Stocks ended flat Wednesday as tech and consumer stocks rebounded but banks dragged after a credit downgrade on more than a dozen companies.
The Dow Jones Industrial Average shed just 7.49 points, or about 0.1 percent, to close at 8,497.18. That came after back-to-back triple-digit losses that shaved 3.4 percent off the Dow. The S&P 500 also lost about a tenth of one percent, while the Nasdaq climbed 0.7 percent.
“I look at the [market weakness] as a buying opportunity,” Gary Hager, president and founder of Integrated Wealth Management, told CNBC. “I’ve been bullish for a while … When the March lows were set and when we climbed out of there, we saw the worst past us.”
The CBOE Volatility Index, widely considered the best gauge of fear in the market, slipped nearly 4 percent, finishing at 31.47.
The day's big economic data point was consumer prices, which rose just 0.1 percentin May. Traders were relieved that inflation wasn't any worse last month.
Still, some market pros said it's not current inflation that's worrisome — it's the potential for a surge in inflation over the next two years.
The more troubling reportthis morning was mortgage applications, which fell 15.8 percentto 514.4 last week, the lowest in nearly seven months, as rising mortgage rates scared away some buyers.
And the trade deficit fell nearly 35 percent to $101.5 billion in the first quarter, the lowest since the fourth quarter of 2001 during the last recession.
The market had started off the day on negative footing after FedExsaid its earnings outlook was lower than Wall Street anticipated.
FedEx shares slipped 1.4 percent after the package-delivery giant and economic bellwether beat earnings expectations but fell short of analysts' projections with its outlook.
General Electric was the biggest percentage decliner on the Dow.
The market was also buzzing about President Obama's financial-reform plan, which got mixed reviews from Wall Street.
Ralph Schlosstein, CEO of Evercore Partners, said the plan was "squarely in the middle," offering "rules that protect the system" while at the same time unleashing the "competitive spirits of capitalism."
But legendary investor George Soros warned against relying too much on regulators, in an opinion piece in the Financial Times.
Obama told CNBC in an interview Tuesday that the US is not in danger of overregulating the economy.
"If we've got rules of the road, that's what makes capitalism thrive," Obama said in a taped interview. "That's why people invest in this country."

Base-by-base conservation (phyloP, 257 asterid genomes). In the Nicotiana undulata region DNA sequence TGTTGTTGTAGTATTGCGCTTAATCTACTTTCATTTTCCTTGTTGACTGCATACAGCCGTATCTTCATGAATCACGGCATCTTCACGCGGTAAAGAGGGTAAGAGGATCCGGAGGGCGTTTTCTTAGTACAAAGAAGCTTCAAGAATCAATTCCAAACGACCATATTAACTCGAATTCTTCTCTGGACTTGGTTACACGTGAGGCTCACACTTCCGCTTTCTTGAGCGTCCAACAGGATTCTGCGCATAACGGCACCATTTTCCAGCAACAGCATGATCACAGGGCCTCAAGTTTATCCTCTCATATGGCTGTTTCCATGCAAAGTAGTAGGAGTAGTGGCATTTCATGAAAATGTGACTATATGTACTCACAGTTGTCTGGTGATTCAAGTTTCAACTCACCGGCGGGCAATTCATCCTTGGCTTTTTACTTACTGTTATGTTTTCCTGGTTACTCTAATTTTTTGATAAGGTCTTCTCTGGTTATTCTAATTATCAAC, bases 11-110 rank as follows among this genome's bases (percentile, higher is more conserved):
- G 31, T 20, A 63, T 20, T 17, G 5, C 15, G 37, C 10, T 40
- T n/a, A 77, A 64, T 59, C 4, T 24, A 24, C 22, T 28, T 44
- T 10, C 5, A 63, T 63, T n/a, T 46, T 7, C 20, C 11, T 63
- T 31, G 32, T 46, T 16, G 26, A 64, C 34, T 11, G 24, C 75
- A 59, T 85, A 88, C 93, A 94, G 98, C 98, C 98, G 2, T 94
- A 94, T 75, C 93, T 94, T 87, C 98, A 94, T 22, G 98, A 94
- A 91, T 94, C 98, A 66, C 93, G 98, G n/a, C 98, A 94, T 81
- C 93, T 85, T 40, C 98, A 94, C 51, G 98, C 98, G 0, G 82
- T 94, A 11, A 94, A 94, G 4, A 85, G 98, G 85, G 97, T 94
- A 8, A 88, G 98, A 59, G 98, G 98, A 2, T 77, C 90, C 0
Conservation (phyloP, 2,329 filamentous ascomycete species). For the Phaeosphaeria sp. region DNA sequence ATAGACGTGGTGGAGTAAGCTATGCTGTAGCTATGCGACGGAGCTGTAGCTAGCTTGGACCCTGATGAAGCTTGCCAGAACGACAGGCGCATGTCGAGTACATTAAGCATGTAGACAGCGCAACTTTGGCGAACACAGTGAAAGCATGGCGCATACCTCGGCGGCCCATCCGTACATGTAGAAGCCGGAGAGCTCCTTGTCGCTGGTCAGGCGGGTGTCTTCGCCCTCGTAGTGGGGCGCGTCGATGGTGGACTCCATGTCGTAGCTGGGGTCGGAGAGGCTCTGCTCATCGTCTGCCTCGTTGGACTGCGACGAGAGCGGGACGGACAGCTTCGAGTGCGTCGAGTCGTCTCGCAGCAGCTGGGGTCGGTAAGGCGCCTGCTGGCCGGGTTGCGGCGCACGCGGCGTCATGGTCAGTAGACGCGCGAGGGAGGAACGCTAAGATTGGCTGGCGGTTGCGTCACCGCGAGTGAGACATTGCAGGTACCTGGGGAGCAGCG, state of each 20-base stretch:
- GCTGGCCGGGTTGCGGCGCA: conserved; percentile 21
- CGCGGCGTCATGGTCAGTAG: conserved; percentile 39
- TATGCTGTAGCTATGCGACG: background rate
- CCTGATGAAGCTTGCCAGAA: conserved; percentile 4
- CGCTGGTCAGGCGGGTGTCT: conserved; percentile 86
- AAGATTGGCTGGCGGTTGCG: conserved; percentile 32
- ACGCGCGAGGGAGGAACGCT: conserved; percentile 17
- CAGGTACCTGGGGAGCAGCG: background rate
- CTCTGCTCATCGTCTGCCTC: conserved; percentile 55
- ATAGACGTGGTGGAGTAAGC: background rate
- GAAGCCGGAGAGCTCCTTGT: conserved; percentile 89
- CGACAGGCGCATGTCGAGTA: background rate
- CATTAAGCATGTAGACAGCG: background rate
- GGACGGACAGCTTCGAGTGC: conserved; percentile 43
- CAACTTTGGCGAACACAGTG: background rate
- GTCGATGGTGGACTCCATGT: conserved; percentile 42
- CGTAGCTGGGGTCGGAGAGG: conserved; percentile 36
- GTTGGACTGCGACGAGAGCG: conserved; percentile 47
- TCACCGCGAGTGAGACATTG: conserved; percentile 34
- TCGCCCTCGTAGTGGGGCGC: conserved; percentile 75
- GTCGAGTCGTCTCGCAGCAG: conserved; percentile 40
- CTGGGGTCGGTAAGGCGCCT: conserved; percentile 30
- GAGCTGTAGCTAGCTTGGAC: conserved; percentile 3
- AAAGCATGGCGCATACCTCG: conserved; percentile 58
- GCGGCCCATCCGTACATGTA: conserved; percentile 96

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Bank stocks took a hit after Standard & Poor's cut its credit rating on 18 banks, citing concerns about volatile conditions and tighter regulations. Among them were: BB&T, Capital One Financial, Regions Financial and Wells Fargo.
The S&P lowered its outlook on four other banks, but didn't cut their credit ratings. Those banks are: PNC Financial and M&T Bank , First National Bank of Omaha and Valley National Bancorp .
Meanwhile, a slew of banks started repaying their TARP loans today, including US Bancorp, Goldman Sachs, Morgan Stanley, BB&T and Bank of New York Mellon .
Morgan Stanley is also going to start allowing hedge-fund clients to place some of their holdings in a trust bank, a new layer of asset protection, in an attempt to win back hedge-fund clients it lost after it was forced to become a bank-holding company in order to get those federal funds.
Techs started lower but rebounded in afternoon trading, with chips up after a couple of upgrades.
Intel rose 1.8 percent as the chip giant plans to abandon the Centrino brand of chips for PCs, the Wall Street Journal reported.
Qualcomm climbed 3.8 percent after Goldman added the chip stock to its "conviction buy" list.
And Nvidia added 2.5 percent after UBS upgraded its rating on the stock to "neutral" from "sell."
Adobe advanced 1.8 percent after two analyst price-target increases and one decrease after the software maker posted its narrowest profit marginin more than 3 years but revenue fell less than expected. The company also said it would start charging users for an online version of Acrobataimed at heavy business users. They will charge $14.99 a month for the basic application, which allows for Web meetings of up to five users and conversion of up to 10 uploaded documents to pdf format.
Consumer stocks also rebounded, ringing up gains in everything from department-store operator JCPenney to credit-card provider MasterCardand fast-food chain McDonald's.
Oil climbed about 50 cents to close at $71.03 a barrel, snapping a three-day losing streak, after official government data showed crude inventories fell by 3.9 million barrelslast week but gasoline inventories rose by 3.4 million barrels.
Commodity and heavy industrial stocks continued to slide, with Alcoa and Caterpillar joining banks at the bottom of the Dow pack.
The tone for the U.S. stock market is still — at least in the short term — a negative one. The Dow has suffered consecutive triple-digit losses, with both the Dow and S&P 500 chalking up their biggest two-day declines since late March.
Still to Come:
THURSDAY: Weekly jobless claims; leading indicators; Philly Fed index; Earnings from Research In Motion
FRIDAY: Quadruple witching
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